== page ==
“Note: This Angel, who is now become a Devil, is my particular friend; we often read the Bible together in its infernal or diabolical sense which the world shall have if they behave well. For every thing that lives is Holy.”
Our passions are indifferent. In the Ignatian sense – we do not follow our own preferences on a path to ownership, but always expand our availability to creation, to the single, unified, permanent and impossible act of creation that intersects the individual only at the point of grace, which we can only admit at the limit of our poverty (spiritually – our humility).
Going back to Cohen: we’ve loved the bells fastened to the reins. The face we’ve loved is not the face we knew before we were born, when our bodies were like searchlights. We want, we want greedily, but want as love wants, not as we want… “Take this longing from my tongue – all these useless things my hands have done…” Sliding over to Van Morrison – live the loves that loves to love. “And everything depends upon how near you sleep to me” – There is outcome, there is assessment, but without hierarchy. Audience and author, social servant and the served, are as weak as each other, proximate with neither enclosing the other, or superseding the other in a hierarchy; mutual sleep.
Maybe not mysticism you can dance to, but mysticism you can sway to.
If we’re having trouble articulating a way to go may be to improve our in-articulation before we make the awful mistake of saying anything. It is the habit of nature to create at the point of weakness, as with a river, and in the study of massive failure, radical cracking we should fail absolutely, spiritually.
To flow forth, break. Break in yourself and always go towards brokenness – as the natural path of the human potency.
It is in the range of normal theater practice/art to seek out, confirm, and sustain community, and to convey information. But: this is not what art is best at. It is best at promoting conundrum, inefficiency, perplexity, argument and entrapment within wonder. I encourage social sciences and the law to pursue theater for what it is by nature – a problem; a worked out way of summoning the whole of ourselves to what is wholly impersonal and unreal in a conventional sense, but not in the true sense. This can spare partners (in interview, for example) re-traumatization – because we’re not repeating or revisiting events – we’re bursting them, not to change their difficulty – but to make space in them.
I believe that the vanguard of contemporary performance esthetics is searching out the form of the memorial.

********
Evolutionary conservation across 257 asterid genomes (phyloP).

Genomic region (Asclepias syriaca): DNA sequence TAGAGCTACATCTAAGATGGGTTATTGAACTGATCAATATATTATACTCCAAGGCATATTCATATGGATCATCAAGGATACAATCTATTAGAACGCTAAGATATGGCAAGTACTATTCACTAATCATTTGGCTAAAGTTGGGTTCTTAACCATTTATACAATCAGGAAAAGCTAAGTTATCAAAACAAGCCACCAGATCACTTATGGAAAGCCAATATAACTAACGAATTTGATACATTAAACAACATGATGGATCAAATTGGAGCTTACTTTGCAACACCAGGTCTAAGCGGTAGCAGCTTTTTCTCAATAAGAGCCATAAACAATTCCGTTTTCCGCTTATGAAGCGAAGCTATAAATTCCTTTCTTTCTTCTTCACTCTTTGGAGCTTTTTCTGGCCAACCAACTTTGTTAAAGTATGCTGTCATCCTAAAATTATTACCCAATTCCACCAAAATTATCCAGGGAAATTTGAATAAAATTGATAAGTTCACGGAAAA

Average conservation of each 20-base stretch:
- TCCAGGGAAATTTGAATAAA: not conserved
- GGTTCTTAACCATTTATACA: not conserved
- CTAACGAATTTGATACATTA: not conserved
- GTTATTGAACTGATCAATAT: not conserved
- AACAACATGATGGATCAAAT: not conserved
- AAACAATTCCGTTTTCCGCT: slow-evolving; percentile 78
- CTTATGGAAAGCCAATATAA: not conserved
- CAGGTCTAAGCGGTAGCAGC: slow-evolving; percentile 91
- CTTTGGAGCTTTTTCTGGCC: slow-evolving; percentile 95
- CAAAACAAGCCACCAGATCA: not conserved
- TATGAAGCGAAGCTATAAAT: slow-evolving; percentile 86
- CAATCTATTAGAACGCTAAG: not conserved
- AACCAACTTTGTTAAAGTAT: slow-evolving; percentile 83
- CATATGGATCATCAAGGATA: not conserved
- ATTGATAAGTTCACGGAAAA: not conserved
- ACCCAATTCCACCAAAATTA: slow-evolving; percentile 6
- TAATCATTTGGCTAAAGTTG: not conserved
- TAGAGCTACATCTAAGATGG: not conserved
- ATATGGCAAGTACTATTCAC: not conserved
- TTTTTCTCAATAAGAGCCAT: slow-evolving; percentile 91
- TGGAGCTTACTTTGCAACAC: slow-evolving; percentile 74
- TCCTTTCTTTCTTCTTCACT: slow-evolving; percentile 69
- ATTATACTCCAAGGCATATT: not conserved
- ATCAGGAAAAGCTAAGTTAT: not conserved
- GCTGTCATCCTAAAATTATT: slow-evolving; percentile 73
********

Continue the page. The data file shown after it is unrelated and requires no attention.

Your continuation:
Features of memorial writing – it includes: Mourning, memory, the void and the absolute/absolution.
A typical experience of memorial art:
Mourning: The “ordered incomplete” – testimony and information are put in new arrangements with no pretense at the encyclopedic. The account is admittedly broken. We build, but we build a ruin – a house with a corrupt roof and incomplete walls. (The ceiling of Nyamata retains its shrapnel holes and blood stains.) The shape is difficult to read (what were the exact dimensions? What was this room used for?) and impossible to live in for very long. The internet pretends to be a building but is really a ruin, like Eliot’s Wasteland or a Congolese cosmogram outlining monarchic succession – it will only ever be asymmetrical/incomplete. Even if it were to include smells, it will be a shadow, a description, broken down from what it describes.
Memory: The ruins are navigable. Spectators are given room in space and time to structure their own experiences (Soulographie = 17 plays, some played simultaneously – it is impossible to experience the whole sequence as an uninterrupted event. And play by play, the effort is towards a constellar dramaturgy, where the action revolves around a central way of knowing rather than moving towards the outline of a story).
The void: Navigation is known to be hopeless – progress is indeterminate, looping (the big middle of Lear is a model). The work spends a lot of time breaking.
The absolute/absolution: One can’t finish but one can leave.
We can’t do this. In any way. By “this” I mean art, and by “we” I mean the compact between collaborators, including inspirations and audiences. No work can take on suffering; it takes an infinite series – an infinity that bends to a circle, because linearity, when it’s finished, stops and is no longer dramatic. If it’s infinite, then it’s either imperceptible – we can only enter it by giving it a beginning and we end it when we name it – or like Einstein say, it turns into a circle anyway. Circularity can achieve itself and remain in motion in a few ways – Pi is unresolved, and a circle can spin on a central stillness – which is active and stable at the same time.
Ezekiel’s wheel, in its fourfold complexity, was the world’s sign – its problem (from Francisco de Osuna’s Third Spiritual Alphabet). The redemption was in the axle – which extends back into heaven. A wheel inside a wheel until there’s only the point of the wheel.
Looking face-on, it seemed to be a wheel – but it was actually a spiral – developing, always different from itself, breaking off (in the time of human perception). Not only will we fail together (if we’re lucky, if we get this right) – we will fail multiply, and fail incompletely.